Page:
United States of America, Plaintiff-appellee, v. Elmer S. Edwards, Defendant-appellant, 949 F.2d 397 (6th Cir. 1991)

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U.S. Court of Appeals for the Sixth Circuit - 949 F.2d 397 (6th Cir. 1991) Dec. 5, 1991

On Appeal from the United States District Court for the Eastern District of Kentucky, No. 89-00076; Bertelsman, D.J.

E.D. Ky.


Before: RYAN, Circuit Judge; WELLFORD, Senior Circuit Judge; and JAMES HARVEY, Senior District Judge.* 

RYAN, Circuit Judge.

Defendant, Elmer S. Edwards, appeals his jury convictions for conspiracy to commit armed robbery, in violation of 18 U.S.C. § 371; aiding and abetting the interstate transportation of stolen motor vehicles, in violation of 18 U.S.C. §§ 2312 and 2; aiding and abetting the receipt of stolen motor vehicles, in violation of 18 U.S.C. §§ 2313(a) and 2; aiding and abetting in armed bank robbery, in violation of 18 U.S.C. §§ 2113(a), (d) and 2; and aiding and abetting the use of firearms in the commission of a crime, in violation of 18 U.S.C. §§ 924(c) and 2. Edwards raises the following issues on appeal:

1. Whether the district court abused its discretion in admitting the testimony of the government's witnesses; and

2. Whether the district court erred by admitting the in-court identification testimony of Edwards by a witness who came forward to testify after seeing Edwards' picture in a newspaper article.

We conclude that the district court did not err by admitting the challenged testimony, and we shall, therefore affirm Edwards' convictions.

On September 25, 1989, four armed men wearing costume masks robbed the Huntington Bank of Kenton County in Edgewood, Kentucky. The gunmen left the bank with over $107,000; included with this money were five dye packs designed to explode when activated. The gunmen fled in a blue van, drove to a shopping center lot, switched cars, and left in a two-tone sedan. They then drove to another shopping center lot, parked, split up, and entered two different cars. A witness noted the license plate number of one of the two cars, a blue Pontiac.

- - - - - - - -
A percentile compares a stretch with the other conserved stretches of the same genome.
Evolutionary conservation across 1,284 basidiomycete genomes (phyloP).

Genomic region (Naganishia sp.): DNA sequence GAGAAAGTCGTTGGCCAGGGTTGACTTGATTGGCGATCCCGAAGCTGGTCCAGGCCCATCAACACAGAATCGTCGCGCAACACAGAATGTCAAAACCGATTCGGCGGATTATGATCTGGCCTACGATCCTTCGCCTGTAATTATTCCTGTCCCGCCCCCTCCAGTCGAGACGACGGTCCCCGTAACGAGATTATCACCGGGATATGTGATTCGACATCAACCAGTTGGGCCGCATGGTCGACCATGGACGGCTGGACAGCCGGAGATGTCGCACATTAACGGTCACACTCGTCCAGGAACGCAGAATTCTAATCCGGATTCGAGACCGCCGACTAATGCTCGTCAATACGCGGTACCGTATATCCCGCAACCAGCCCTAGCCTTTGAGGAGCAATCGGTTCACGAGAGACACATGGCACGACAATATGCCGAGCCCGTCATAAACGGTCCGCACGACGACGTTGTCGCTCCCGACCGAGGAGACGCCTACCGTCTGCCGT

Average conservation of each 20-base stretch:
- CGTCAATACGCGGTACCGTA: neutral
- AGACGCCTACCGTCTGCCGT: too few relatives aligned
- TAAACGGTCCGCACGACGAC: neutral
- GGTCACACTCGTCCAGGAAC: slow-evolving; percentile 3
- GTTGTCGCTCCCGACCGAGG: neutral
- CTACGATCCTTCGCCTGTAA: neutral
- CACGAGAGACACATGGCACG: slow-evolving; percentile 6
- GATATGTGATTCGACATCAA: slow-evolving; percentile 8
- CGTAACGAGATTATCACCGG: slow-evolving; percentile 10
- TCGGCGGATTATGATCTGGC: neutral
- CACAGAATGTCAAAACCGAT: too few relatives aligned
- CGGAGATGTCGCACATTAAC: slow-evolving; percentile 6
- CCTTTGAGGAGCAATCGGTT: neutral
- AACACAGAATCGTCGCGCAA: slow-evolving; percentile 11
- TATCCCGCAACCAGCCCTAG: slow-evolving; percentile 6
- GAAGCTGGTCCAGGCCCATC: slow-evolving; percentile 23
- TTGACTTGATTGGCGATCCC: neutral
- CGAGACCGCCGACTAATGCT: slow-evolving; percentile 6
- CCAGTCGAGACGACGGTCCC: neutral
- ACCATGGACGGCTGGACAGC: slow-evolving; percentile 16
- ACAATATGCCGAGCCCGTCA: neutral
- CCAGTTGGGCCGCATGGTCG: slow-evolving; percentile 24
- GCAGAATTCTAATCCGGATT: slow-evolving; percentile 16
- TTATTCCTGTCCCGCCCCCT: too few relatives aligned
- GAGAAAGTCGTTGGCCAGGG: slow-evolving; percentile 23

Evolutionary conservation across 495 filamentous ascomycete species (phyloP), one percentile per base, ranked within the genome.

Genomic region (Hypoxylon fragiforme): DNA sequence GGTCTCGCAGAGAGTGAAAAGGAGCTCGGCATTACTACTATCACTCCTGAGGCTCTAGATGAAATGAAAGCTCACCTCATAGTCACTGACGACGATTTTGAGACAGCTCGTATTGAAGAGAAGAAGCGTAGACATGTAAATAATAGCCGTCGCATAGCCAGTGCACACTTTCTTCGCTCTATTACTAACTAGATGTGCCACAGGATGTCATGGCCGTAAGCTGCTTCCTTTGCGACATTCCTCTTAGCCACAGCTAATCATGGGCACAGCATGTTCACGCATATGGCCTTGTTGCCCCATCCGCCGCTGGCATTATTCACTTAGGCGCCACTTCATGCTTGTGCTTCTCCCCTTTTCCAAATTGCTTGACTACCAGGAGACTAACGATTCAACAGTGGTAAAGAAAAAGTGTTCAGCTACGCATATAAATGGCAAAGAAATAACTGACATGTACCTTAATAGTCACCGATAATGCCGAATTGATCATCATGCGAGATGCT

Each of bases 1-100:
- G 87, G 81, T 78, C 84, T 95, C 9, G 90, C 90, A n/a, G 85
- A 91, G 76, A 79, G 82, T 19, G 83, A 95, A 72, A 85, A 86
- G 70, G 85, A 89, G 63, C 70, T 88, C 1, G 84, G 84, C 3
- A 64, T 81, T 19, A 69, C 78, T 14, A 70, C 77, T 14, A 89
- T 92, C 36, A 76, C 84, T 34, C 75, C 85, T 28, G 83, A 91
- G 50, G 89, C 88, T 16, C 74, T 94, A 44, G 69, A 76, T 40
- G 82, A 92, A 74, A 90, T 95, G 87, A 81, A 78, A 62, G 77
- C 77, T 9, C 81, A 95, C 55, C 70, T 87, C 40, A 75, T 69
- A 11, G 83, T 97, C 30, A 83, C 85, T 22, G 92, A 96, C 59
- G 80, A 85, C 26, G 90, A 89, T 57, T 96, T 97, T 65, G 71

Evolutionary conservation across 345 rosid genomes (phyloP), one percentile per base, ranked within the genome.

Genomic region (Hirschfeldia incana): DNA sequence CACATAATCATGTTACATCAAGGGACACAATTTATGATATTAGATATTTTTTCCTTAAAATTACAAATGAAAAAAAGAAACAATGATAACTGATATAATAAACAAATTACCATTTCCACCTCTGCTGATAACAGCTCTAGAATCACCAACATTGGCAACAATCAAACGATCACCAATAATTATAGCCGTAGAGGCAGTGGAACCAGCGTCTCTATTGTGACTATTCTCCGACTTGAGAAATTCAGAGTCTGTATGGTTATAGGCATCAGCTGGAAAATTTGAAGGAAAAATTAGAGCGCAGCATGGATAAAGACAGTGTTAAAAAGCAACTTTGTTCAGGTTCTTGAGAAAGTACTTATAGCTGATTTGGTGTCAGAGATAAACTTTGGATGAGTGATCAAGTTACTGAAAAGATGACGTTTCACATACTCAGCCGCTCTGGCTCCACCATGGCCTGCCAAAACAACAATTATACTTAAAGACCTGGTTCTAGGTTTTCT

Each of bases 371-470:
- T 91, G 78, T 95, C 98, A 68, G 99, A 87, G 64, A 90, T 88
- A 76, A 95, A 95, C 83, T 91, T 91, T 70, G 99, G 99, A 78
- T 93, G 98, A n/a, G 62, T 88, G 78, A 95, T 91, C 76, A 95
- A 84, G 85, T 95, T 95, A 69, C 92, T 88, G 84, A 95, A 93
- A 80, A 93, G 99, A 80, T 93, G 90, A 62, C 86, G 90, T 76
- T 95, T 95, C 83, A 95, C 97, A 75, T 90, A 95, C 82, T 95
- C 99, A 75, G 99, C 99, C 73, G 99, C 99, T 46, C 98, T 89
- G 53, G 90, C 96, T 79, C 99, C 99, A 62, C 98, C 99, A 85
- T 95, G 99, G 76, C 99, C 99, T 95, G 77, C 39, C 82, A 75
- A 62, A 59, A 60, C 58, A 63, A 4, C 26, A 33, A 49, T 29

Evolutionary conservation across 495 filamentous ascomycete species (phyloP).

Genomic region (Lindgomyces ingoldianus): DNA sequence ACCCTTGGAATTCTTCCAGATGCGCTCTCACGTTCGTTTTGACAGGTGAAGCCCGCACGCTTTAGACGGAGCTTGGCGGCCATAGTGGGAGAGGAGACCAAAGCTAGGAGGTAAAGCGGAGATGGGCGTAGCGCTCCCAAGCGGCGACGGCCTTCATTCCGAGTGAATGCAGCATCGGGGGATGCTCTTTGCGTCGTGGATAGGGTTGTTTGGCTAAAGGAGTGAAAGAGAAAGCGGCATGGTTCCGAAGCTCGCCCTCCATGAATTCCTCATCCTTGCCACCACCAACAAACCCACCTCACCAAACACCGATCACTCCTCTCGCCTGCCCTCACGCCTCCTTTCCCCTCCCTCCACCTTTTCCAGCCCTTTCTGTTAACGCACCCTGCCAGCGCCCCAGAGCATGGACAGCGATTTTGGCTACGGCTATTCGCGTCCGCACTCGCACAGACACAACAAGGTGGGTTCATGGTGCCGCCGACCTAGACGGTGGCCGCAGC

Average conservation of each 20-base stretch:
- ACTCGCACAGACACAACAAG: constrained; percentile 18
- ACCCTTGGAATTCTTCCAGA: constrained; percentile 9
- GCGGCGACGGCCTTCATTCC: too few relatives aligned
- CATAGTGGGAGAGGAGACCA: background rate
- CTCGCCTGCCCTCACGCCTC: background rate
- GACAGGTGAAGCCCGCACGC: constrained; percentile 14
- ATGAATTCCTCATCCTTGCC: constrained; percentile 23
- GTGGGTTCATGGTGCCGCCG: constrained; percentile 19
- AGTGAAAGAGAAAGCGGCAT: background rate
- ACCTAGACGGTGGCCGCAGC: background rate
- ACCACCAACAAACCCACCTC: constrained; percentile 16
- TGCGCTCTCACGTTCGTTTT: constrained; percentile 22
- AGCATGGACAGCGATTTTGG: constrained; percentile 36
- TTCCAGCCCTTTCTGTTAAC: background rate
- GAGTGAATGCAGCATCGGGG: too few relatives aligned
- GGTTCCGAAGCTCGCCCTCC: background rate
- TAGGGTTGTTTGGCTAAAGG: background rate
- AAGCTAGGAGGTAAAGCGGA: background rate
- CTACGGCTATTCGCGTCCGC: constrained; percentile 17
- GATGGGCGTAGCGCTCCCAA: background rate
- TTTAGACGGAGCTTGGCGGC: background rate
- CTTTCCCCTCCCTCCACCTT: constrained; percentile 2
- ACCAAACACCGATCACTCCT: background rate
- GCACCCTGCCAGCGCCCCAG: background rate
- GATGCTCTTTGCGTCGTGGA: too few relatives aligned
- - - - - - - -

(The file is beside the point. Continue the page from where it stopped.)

State investigators recovered the blue van, the two-tone sedan, and a third car, a bronze sedan they found abandoned in direct line of sight of the bank. All three vehicles had been reported stolen in the week prior to the robbery.

The Federal Bureau of Investigation traced the blue Pontiac, and agents began surveillance at the apartment of the car's owner, Marcella Jones. Agents observed the delivery of a television set to Jones' apartment, and discovered that the television set had been purchased with cash stained by red dye. The agents then obtained and executed a search warrant for the apartment. They found additional dye-colored money, and interviewed Jones and her companion, Rodney Starkey. Starkey agreed to cooperate with the investigation and act as a confidential informant in return for immunity. Starkey admitted participating in the robbery, and identified Billy Gaston, J.C. Adams, and Elmer Edwards as the other gunmen. He also identified Jerry Kidwell as the thief of the blue van and the bronze sedan. Finally, Starkey described a plan, then in formation, to rob an armored car in Covington, Kentucky.

Based on Starkey's information and his continuing cooperation as a confidential informant, agents began surveillance of the intended crime site in Covington, an intersection where three banks are located. On December 1, 1989, agents observed a car driven by Gaston and another man, Wayne McGinnis, repeatedly drive by the intersection. On December 4, 1989, Adams robbed a bank in Knoxville, Tennessee, and was apprehended the same day. Also on December 4, Starkey met with Gaston. Gaston introduced Starkey to McGinnis, and advised Starkey that McGinnis would take Adams' place in the armored car robbery. Starkey informed agents that the armored car robbery was imminent.

On December 8, agents again placed the Covington intersection under surveillance. They observed Gaston and McGinnis repeatedly drive by the intersection, and then saw the two pick up Edwards near the intersection. Agents then stopped the car, arrested the three men, and found a loaded gun in the car. Edwards was carrying ammunition and false identification. The arrest led to searches of a trailer home occupied by Edwards and a storage unit leased by Gaston. The searchers discovered ammunition, weapons, and masks of the type used in the bank robbery.

On December 13, Kidwell was arrested and agreed to cooperate. Also on December 13, Edwards and five codefendants--Gaston, Adams, Kidwell, McGinnis, and Edwards' son, Matthew Edwards--were indicted for the bank robbery and the planned armored car robbery.